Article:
Also of interest is the impact fish oils can have on the pregnancy itself, and the health of the child born. A full term birth can occur between 38 and 42 weeks while premature babies are born before 37 weeks, and may be susceptible to greater health risks . A recent review summarized the findings of over 70 clinical trials studying the impact of omega-3 fatty acids during pregnancy on the risk of premature births . It concluded that a daily intake of EPA and DHA reduced the risk of premature births (less than 37 weeks), early premature births (less than 34 weeks), and of having small babies (low birth weight) . These trials included a variety of dosages, and start times, although the authors concluded that 12 weeks of pregnancy was an optimal start time .
Other areas exploring infant health outcomes include the potential role of prenatal fish oil in reducing the risk of the child having eczema, allergies , and asthma . The fish oil was started at weeks 25 and 30, respectively [5,6]. While there have been some positive results, the overall conclusion is that more studies are needed to confirm these findings . Given the research, there seems to be a rationale to begin fish oil in the second trimester, and even at the end of the first trimester . But what about the earlier weeks of pregnancy?
What kind of results would be seen if the pregnant women studied had started taking fish oil earlier in the pregnancy? The truth is, we don’t really know. Most of these studies begin giving fish oil in the second and third trimester, with few starting at the middle or end of the first trimester [2-7]. However, there are several aspects of the first trimester that could benefit from fish oil intake. Omega 3 fatty acids are needed to support the creation of new cell membranes, the development of the placenta , and the establishment of the baby’s organ systems .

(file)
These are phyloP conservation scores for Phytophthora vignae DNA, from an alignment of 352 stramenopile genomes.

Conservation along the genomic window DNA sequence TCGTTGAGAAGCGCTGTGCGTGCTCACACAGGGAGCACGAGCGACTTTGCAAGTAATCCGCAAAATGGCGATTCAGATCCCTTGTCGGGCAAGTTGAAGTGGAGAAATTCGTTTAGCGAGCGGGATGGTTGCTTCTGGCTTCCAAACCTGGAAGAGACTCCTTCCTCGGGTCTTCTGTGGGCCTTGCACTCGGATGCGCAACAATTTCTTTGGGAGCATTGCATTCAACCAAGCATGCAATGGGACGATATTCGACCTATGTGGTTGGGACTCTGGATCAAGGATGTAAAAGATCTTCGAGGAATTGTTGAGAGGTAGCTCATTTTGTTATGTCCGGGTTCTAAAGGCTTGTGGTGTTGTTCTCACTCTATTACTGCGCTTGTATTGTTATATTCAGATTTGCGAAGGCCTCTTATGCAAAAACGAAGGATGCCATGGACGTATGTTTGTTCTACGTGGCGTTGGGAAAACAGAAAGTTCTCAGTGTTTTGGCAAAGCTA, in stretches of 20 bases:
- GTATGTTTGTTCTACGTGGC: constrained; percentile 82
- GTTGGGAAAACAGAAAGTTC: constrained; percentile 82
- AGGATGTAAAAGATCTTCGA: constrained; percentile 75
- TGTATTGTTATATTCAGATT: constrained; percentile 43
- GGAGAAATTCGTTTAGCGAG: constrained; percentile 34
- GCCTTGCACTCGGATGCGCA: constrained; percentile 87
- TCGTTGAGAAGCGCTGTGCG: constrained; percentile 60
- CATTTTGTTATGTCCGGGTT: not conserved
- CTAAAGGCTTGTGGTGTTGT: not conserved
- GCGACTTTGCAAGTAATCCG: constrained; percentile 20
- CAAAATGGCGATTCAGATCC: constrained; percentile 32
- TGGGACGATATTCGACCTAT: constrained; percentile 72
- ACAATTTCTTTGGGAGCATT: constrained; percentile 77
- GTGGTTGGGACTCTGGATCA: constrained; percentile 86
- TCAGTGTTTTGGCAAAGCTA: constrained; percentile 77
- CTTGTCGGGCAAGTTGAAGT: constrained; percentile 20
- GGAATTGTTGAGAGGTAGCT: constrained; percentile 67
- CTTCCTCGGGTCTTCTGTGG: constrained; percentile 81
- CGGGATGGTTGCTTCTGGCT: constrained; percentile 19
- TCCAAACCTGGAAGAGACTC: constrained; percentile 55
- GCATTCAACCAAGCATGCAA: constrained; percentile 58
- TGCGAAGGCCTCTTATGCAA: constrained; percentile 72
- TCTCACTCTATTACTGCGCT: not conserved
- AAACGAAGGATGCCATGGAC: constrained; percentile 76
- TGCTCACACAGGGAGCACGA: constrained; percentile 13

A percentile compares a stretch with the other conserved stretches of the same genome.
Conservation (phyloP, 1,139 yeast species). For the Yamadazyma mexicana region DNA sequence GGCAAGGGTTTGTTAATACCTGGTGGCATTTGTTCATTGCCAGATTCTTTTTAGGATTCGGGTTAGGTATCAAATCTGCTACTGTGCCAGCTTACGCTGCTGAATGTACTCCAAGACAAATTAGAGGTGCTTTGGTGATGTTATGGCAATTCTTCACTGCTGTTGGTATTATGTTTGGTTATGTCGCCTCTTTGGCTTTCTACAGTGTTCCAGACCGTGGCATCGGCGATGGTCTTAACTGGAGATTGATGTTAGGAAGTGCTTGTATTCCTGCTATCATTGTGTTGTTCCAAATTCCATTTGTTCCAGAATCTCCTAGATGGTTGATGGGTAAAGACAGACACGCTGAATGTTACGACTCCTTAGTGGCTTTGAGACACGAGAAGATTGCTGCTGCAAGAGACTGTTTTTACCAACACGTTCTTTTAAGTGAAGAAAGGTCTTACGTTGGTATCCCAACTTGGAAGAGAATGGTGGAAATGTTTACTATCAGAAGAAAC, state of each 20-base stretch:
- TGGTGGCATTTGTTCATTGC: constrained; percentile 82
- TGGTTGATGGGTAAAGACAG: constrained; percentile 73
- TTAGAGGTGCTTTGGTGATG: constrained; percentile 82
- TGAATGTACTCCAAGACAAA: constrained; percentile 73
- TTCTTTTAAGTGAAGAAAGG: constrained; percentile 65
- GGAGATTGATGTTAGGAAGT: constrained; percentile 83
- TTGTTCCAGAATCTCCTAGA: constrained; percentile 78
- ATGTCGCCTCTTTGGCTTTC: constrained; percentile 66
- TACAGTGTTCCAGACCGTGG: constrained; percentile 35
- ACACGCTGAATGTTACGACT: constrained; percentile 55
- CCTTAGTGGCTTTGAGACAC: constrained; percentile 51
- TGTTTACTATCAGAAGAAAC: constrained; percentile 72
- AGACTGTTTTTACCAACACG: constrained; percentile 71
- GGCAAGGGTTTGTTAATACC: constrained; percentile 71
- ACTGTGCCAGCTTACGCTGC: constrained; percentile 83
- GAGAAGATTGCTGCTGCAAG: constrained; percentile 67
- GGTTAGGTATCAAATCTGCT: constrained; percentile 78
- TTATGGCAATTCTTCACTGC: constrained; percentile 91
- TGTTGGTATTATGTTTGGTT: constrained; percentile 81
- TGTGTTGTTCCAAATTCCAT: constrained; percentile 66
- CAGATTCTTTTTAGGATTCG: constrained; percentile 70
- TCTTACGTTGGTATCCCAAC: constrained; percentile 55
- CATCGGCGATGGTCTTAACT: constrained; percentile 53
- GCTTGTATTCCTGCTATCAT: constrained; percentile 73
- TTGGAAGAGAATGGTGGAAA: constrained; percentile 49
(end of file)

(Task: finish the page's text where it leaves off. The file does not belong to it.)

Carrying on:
On top of that, many women experience nausea and vomiting in the first trimester. Commonly called morning sickness, these symptoms can occur at any time of the day, and can sometimes last all throughout pregnancy. Among the common foods that can trigger symptoms are coffee, meat, fish, eggs, spicy foods, and fatty foods . With this in mind, getting that recommended minimum of 5 ounces of cooked fish per week can be difficult. Women experiencing nausea and vomiting in pregnancy were found to have a decrease in protein, vegetable, and select vitamin and mineral intake . It is suggested that the symptoms of morning sickness can cause a lack of nutritional intake, which may cause health impacts on the pregnancy and developing fetus, including shorter gestation periods .